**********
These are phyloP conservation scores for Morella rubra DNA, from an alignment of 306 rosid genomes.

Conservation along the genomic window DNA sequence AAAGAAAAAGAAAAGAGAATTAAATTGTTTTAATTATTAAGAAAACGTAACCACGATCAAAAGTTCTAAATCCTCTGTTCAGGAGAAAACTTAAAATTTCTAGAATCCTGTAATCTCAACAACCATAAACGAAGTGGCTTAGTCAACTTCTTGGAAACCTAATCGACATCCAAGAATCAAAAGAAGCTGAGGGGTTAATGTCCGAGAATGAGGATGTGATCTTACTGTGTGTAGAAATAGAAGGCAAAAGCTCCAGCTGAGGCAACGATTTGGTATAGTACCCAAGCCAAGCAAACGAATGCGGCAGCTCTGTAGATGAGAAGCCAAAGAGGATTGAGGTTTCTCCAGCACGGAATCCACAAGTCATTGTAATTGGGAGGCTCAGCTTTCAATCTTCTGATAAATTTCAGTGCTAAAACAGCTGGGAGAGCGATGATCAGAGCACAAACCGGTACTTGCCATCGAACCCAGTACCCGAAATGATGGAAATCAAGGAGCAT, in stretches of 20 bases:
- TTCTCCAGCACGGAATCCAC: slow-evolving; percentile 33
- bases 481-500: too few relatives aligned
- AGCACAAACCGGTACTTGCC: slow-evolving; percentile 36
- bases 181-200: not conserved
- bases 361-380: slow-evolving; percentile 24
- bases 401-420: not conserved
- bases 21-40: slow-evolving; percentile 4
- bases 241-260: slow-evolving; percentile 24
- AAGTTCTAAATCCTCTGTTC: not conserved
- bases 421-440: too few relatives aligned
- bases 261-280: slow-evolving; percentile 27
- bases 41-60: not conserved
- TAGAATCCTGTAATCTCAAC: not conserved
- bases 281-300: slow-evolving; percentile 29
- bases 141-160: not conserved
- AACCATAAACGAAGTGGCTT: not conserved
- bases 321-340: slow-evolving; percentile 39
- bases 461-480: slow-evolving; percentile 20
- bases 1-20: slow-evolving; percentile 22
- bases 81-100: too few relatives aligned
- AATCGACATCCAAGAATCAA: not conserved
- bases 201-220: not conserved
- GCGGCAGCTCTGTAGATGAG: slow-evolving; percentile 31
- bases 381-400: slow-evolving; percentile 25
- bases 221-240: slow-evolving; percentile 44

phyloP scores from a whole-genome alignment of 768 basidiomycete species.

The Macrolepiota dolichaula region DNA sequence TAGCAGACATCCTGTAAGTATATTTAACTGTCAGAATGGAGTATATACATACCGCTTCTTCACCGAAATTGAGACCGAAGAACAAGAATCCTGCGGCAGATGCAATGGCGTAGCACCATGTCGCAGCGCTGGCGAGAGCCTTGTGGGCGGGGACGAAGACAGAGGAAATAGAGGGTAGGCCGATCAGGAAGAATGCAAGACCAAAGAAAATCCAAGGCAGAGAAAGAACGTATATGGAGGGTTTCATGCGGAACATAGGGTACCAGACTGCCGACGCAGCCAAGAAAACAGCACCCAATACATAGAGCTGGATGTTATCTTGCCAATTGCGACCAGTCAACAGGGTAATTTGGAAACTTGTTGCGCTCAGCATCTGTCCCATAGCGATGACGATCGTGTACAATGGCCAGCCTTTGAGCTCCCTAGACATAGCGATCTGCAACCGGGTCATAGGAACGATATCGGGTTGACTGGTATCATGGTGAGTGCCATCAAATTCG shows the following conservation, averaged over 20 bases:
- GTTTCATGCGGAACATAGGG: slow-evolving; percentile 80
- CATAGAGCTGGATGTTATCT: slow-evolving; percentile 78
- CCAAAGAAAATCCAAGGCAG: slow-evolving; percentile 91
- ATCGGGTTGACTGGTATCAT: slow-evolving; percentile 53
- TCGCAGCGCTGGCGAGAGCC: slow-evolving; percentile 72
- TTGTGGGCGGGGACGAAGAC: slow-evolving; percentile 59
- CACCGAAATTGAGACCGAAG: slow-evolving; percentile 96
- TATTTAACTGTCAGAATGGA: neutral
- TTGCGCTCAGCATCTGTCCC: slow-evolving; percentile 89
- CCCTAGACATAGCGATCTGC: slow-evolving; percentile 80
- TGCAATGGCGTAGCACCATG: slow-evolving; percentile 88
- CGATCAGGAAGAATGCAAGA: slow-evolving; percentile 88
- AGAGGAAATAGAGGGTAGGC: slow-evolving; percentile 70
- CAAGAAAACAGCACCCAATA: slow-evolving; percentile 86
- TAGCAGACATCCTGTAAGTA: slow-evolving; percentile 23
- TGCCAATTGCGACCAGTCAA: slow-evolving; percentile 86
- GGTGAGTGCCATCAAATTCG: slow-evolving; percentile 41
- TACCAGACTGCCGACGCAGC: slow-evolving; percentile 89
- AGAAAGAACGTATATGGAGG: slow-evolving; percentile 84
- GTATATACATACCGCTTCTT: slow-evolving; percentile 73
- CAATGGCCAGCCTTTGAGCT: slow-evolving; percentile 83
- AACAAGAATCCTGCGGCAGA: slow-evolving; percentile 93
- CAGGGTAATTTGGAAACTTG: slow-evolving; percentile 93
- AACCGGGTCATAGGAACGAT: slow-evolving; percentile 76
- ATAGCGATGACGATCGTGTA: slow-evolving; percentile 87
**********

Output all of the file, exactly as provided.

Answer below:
These are phyloP conservation scores for Morella rubra DNA, from an alignment of 306 rosid genomes.

Conservation along the genomic window DNA sequence AAAGAAAAAGAAAAGAGAATTAAATTGTTTTAATTATTAAGAAAACGTAACCACGATCAAAAGTTCTAAATCCTCTGTTCAGGAGAAAACTTAAAATTTCTAGAATCCTGTAATCTCAACAACCATAAACGAAGTGGCTTAGTCAACTTCTTGGAAACCTAATCGACATCCAAGAATCAAAAGAAGCTGAGGGGTTAATGTCCGAGAATGAGGATGTGATCTTACTGTGTGTAGAAATAGAAGGCAAAAGCTCCAGCTGAGGCAACGATTTGGTATAGTACCCAAGCCAAGCAAACGAATGCGGCAGCTCTGTAGATGAGAAGCCAAAGAGGATTGAGGTTTCTCCAGCACGGAATCCACAAGTCATTGTAATTGGGAGGCTCAGCTTTCAATCTTCTGATAAATTTCAGTGCTAAAACAGCTGGGAGAGCGATGATCAGAGCACAAACCGGTACTTGCCATCGAACCCAGTACCCGAAATGATGGAAATCAAGGAGCAT, in stretches of 20 bases:
- TTCTCCAGCACGGAATCCAC: slow-evolving; percentile 33
- bases 481-500: too few relatives aligned
- AGCACAAACCGGTACTTGCC: slow-evolving; percentile 36
- bases 181-200: not conserved
- bases 361-380: slow-evolving; percentile 24
- bases 401-420: not conserved
- bases 21-40: slow-evolving; percentile 4
- bases 241-260: slow-evolving; percentile 24
- AAGTTCTAAATCCTCTGTTC: not conserved
- bases 421-440: too few relatives aligned
- bases 261-280: slow-evolving; percentile 27
- bases 41-60: not conserved
- TAGAATCCTGTAATCTCAAC: not conserved
- bases 281-300: slow-evolving; percentile 29
- bases 141-160: not conserved
- AACCATAAACGAAGTGGCTT: not conserved
- bases 321-340: slow-evolving; percentile 39
- bases 461-480: slow-evolving; percentile 20
- bases 1-20: slow-evolving; percentile 22
- bases 81-100: too few relatives aligned
- AATCGACATCCAAGAATCAA: not conserved
- bases 201-220: not conserved
- GCGGCAGCTCTGTAGATGAG: slow-evolving; percentile 31
- bases 381-400: slow-evolving; percentile 25
- bases 221-240: slow-evolving; percentile 44

phyloP scores from a whole-genome alignment of 768 basidiomycete species.

The Macrolepiota dolichaula region DNA sequence TAGCAGACATCCTGTAAGTATATTTAACTGTCAGAATGGAGTATATACATACCGCTTCTTCACCGAAATTGAGACCGAAGAACAAGAATCCTGCGGCAGATGCAATGGCGTAGCACCATGTCGCAGCGCTGGCGAGAGCCTTGTGGGCGGGGACGAAGACAGAGGAAATAGAGGGTAGGCCGATCAGGAAGAATGCAAGACCAAAGAAAATCCAAGGCAGAGAAAGAACGTATATGGAGGGTTTCATGCGGAACATAGGGTACCAGACTGCCGACGCAGCCAAGAAAACAGCACCCAATACATAGAGCTGGATGTTATCTTGCCAATTGCGACCAGTCAACAGGGTAATTTGGAAACTTGTTGCGCTCAGCATCTGTCCCATAGCGATGACGATCGTGTACAATGGCCAGCCTTTGAGCTCCCTAGACATAGCGATCTGCAACCGGGTCATAGGAACGATATCGGGTTGACTGGTATCATGGTGAGTGCCATCAAATTCG shows the following conservation, averaged over 20 bases:
- GTTTCATGCGGAACATAGGG: slow-evolving; percentile 80
- CATAGAGCTGGATGTTATCT: slow-evolving; percentile 78
- CCAAAGAAAATCCAAGGCAG: slow-evolving; percentile 91
- ATCGGGTTGACTGGTATCAT: slow-evolving; percentile 53
- TCGCAGCGCTGGCGAGAGCC: slow-evolving; percentile 72
- TTGTGGGCGGGGACGAAGAC: slow-evolving; percentile 59
- CACCGAAATTGAGACCGAAG: slow-evolving; percentile 96
- TATTTAACTGTCAGAATGGA: neutral
- TTGCGCTCAGCATCTGTCCC: slow-evolving; percentile 89
- CCCTAGACATAGCGATCTGC: slow-evolving; percentile 80
- TGCAATGGCGTAGCACCATG: slow-evolving; percentile 88
- CGATCAGGAAGAATGCAAGA: slow-evolving; percentile 88
- AGAGGAAATAGAGGGTAGGC: slow-evolving; percentile 70
- CAAGAAAACAGCACCCAATA: slow-evolving; percentile 86
- TAGCAGACATCCTGTAAGTA: slow-evolving; percentile 23
- TGCCAATTGCGACCAGTCAA: slow-evolving; percentile 86
- GGTGAGTGCCATCAAATTCG: slow-evolving; percentile 41
- TACCAGACTGCCGACGCAGC: slow-evolving; percentile 89
- AGAAAGAACGTATATGGAGG: slow-evolving; percentile 84
- GTATATACATACCGCTTCTT: slow-evolving; percentile 73
- CAATGGCCAGCCTTTGAGCT: slow-evolving; percentile 83
- AACAAGAATCCTGCGGCAGA: slow-evolving; percentile 93
- CAGGGTAATTTGGAAACTTG: slow-evolving; percentile 93
- AACCGGGTCATAGGAACGAT: slow-evolving; percentile 76
- ATAGCGATGACGATCGTGTA: slow-evolving; percentile 87